Analyse the reasons for conflicts in Afghanistan and discuss its consequences
Landlocked and mountainous, Afghanistan has suffered from such grave instability and conflict stretching over three decades, that its economy and infrastructure are in ruins, and many of its people are refugees. In the 19th Century it was at the centre of the so-called ‘Great Game;, when imperial Russia and the British Empire in India vied for influence in the region.
When the Soviet Union invaded Afghanistan in December 1979 to help bolster a pro-Communist government in the Middle Eastern nation, however with greater consequences than first imagined. What immediately followed was a 10-year civil war, in which Soviet troops fought Mujahideen, who used guerrilla warfare tactics. The war in Afghanistan became a jihad, or holy war, and a rallying point for many Muslims, with the conflict drawing young men from across the Muslim world to fight on the side of the guerillas. According to The 9/11 Commission Report, "mosques, schools, and boarding houses served as recruiting stations in many parts of the world, including the United States." The war was a virtual stalemate for seven years. But a turning point came in 1986 after the United States and Great Britain supplied shoulder-fired surface-to-air missiles to the Afghan guerrillas. The weaponry gave the ground forces a increased chance against the Soviet’s air power. As The 9/11 Commission Report states, together with Saudi Arabia, the United States supplied billions of dollars worth of secret assistance to rebel Afghan groups resisting the Soviet occupation. In April 1988 the Afghans declared victory, and early the next year the Soviet troops began to withdraw.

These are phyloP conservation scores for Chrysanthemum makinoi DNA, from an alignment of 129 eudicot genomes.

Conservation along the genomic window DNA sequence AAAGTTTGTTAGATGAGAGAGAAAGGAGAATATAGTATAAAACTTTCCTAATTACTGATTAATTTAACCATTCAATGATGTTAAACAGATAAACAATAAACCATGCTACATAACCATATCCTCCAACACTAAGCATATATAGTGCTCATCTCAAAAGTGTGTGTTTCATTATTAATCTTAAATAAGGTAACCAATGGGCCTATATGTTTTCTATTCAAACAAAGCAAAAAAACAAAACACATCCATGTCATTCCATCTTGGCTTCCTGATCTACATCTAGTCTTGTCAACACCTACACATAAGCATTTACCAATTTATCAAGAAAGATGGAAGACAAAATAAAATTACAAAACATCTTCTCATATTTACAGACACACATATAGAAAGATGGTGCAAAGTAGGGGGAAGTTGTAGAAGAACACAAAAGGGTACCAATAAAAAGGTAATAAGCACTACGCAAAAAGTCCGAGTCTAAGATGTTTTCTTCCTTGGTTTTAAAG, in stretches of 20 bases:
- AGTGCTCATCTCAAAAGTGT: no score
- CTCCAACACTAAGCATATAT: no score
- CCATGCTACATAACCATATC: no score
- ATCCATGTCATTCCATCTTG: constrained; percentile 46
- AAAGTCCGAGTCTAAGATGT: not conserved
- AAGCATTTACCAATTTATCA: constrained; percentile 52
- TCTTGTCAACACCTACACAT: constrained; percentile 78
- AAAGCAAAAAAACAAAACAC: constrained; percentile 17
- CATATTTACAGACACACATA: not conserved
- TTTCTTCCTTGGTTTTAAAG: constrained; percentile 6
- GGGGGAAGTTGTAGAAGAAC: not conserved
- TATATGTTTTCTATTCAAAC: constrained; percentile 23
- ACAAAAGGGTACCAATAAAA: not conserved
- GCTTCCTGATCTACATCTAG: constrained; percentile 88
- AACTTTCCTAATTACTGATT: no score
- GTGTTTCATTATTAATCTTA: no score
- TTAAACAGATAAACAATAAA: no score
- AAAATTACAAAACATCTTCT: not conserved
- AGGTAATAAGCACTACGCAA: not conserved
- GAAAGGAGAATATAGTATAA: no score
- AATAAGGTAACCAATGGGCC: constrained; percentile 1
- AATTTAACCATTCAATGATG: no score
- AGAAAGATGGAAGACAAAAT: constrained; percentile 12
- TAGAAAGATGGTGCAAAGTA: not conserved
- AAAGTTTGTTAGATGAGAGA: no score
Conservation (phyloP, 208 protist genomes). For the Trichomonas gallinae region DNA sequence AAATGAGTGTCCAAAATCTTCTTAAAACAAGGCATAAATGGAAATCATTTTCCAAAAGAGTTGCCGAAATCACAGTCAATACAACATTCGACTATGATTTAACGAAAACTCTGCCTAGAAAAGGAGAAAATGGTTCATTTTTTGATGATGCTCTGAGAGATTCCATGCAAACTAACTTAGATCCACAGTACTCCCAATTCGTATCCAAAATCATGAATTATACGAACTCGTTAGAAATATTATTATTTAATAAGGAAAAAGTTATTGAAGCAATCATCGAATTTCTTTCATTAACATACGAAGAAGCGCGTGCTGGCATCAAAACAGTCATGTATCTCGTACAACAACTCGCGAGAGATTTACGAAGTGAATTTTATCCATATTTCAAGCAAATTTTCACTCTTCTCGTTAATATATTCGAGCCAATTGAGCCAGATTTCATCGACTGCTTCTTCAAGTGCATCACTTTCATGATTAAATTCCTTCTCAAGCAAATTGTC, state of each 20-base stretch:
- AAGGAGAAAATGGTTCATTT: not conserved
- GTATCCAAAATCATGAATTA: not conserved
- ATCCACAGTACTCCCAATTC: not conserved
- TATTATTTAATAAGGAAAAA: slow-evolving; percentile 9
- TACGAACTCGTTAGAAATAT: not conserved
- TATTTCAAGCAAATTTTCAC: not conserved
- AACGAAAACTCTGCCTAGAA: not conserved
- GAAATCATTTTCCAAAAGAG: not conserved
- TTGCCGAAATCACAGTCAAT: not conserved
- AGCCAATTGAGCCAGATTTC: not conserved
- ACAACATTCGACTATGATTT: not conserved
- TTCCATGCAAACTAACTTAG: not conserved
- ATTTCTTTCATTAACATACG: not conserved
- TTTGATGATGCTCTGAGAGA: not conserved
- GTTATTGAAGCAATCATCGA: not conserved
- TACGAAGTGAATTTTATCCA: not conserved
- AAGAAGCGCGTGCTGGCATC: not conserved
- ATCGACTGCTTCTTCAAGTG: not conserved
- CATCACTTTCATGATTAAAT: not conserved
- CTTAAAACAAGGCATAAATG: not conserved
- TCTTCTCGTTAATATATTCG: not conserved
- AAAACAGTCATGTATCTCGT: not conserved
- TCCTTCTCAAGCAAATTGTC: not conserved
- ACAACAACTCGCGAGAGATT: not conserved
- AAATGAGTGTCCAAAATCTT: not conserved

The war was over, but it had sewed the seeds of an extremist Islamic ideology (the jihad as holy war) and put into place an infrastructure out of which emerged a powerful and deadly terrorist network. Though most Muslims hold peaceful views, a minority of Muslims view any...